It’s all the more reason that, when handed a budget and tax cuts like the one now before Congress, for example, we should not expect Senators Flake or Corker, or others like them, to actually do the right thing: confront the incredible injustice of lifting taxes on the middle class and lowering them for corporations and for the wealthiest of Americans. Instead, expect to hear a lot of “supply-side” economics, now more an ideology than a real theory, having been discredited since Reagan’s presidency. Cutting taxes is at the core of Republican principles. It not only favors the wealthiest members of society, it makes it more difficult for government to get things done because its coffers inevitably shrink. And that’s something Flake, Corker, and Trump can agree on (and pop open some Bud Lights together in celebration of, the way congressional Republicans did when their first attempt to kill Obamacare passed the House). So, in fact, all the talk about a war against the Republican establishment is just that—talk, a cover-up of the fact that “in terms of preserving the powers of the American ruling class, both sides are firmly in agreement.”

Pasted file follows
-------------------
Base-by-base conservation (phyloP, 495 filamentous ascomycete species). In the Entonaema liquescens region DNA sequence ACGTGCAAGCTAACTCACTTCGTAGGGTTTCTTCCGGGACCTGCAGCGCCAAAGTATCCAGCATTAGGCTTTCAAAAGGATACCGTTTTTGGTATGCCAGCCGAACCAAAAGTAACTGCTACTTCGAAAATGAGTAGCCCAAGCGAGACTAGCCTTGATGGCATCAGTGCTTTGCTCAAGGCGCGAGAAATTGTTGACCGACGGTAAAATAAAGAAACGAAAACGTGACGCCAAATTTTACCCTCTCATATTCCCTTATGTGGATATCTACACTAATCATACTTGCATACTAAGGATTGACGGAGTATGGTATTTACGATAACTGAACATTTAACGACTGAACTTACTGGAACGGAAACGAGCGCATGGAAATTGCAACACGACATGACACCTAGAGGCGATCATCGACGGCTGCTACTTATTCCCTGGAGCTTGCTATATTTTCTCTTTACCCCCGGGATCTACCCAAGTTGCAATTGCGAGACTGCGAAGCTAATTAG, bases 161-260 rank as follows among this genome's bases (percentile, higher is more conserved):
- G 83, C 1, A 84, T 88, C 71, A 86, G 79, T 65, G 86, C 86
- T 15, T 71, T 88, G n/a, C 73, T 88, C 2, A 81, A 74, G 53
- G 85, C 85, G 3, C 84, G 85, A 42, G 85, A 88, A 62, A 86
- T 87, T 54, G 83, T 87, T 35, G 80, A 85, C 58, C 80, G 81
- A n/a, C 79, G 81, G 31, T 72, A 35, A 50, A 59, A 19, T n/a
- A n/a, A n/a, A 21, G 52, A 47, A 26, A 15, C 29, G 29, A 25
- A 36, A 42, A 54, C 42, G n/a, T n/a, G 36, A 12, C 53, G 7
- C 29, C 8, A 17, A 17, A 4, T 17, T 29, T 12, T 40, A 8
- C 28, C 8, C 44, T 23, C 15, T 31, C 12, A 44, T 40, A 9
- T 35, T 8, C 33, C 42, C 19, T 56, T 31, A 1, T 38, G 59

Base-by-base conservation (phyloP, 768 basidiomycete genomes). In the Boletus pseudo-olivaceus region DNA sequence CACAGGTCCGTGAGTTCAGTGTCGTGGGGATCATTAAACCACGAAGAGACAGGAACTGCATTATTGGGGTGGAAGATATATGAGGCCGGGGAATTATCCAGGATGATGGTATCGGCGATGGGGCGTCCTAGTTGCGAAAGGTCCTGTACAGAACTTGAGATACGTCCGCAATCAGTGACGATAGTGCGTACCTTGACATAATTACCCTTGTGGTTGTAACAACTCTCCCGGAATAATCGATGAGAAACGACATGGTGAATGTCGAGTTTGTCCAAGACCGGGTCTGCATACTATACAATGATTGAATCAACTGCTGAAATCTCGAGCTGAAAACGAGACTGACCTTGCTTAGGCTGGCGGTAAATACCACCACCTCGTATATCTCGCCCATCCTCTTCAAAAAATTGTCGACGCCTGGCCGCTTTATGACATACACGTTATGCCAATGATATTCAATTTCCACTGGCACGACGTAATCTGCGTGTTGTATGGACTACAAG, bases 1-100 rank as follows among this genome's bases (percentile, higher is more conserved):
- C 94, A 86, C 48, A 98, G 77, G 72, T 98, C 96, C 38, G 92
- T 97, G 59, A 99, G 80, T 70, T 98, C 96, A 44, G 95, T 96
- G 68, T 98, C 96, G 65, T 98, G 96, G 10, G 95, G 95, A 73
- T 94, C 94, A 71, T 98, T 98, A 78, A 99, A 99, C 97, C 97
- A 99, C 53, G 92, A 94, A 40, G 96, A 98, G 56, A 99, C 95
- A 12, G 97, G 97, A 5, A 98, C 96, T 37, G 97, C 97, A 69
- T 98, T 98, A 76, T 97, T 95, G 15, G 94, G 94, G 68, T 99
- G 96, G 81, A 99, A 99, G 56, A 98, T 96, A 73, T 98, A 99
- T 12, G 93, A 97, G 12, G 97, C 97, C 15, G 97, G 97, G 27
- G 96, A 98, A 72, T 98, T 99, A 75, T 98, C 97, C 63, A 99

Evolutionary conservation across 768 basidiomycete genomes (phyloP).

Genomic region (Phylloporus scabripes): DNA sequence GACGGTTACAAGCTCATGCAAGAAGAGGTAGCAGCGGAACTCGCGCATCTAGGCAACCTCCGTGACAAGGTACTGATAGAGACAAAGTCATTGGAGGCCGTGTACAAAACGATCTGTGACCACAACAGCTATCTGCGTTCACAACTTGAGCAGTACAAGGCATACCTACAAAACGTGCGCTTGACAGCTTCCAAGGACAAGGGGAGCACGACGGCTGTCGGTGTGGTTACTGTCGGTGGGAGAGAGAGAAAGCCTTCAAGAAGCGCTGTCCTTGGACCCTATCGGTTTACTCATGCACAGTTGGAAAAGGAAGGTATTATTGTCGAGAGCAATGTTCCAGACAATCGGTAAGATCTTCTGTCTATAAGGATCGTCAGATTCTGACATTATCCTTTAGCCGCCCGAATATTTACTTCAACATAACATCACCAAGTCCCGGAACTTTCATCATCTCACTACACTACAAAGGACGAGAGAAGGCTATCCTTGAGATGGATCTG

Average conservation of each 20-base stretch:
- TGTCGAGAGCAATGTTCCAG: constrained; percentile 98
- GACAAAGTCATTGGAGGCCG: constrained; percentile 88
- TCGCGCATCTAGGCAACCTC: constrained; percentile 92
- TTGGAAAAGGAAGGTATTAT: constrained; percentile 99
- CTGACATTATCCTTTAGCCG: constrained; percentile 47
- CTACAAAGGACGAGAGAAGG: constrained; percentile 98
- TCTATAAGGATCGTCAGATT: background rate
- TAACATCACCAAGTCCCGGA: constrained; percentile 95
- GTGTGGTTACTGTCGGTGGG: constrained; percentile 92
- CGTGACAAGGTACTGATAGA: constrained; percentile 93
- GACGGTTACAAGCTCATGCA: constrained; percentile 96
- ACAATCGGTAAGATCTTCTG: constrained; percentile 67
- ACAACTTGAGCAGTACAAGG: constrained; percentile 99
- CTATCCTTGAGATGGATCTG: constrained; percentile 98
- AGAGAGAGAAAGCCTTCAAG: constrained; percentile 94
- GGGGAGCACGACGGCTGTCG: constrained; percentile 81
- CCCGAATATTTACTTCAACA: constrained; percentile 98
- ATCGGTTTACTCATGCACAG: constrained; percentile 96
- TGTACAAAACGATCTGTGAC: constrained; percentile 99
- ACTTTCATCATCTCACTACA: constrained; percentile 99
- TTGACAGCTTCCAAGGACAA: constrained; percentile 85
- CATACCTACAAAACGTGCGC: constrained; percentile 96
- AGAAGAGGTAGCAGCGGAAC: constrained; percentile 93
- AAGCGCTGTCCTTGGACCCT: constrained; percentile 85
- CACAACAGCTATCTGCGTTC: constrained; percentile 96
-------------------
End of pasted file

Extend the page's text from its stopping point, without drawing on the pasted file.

Indeed, the growing cynicism about government that The Washington Post found only helps Republicans, while hurting Democrats. No matter how much he speaks of the need for patriotism or unity, Donald Trump’s true goal is division, and rendering government as deficient as possible. If government is viewed as incompetent, the liberal project is doomed. Any unity between conservatives grows from their disparaging government. Which, after all, Ronald Reagan, 37 years ago, called “the problem,” and not the “solution.”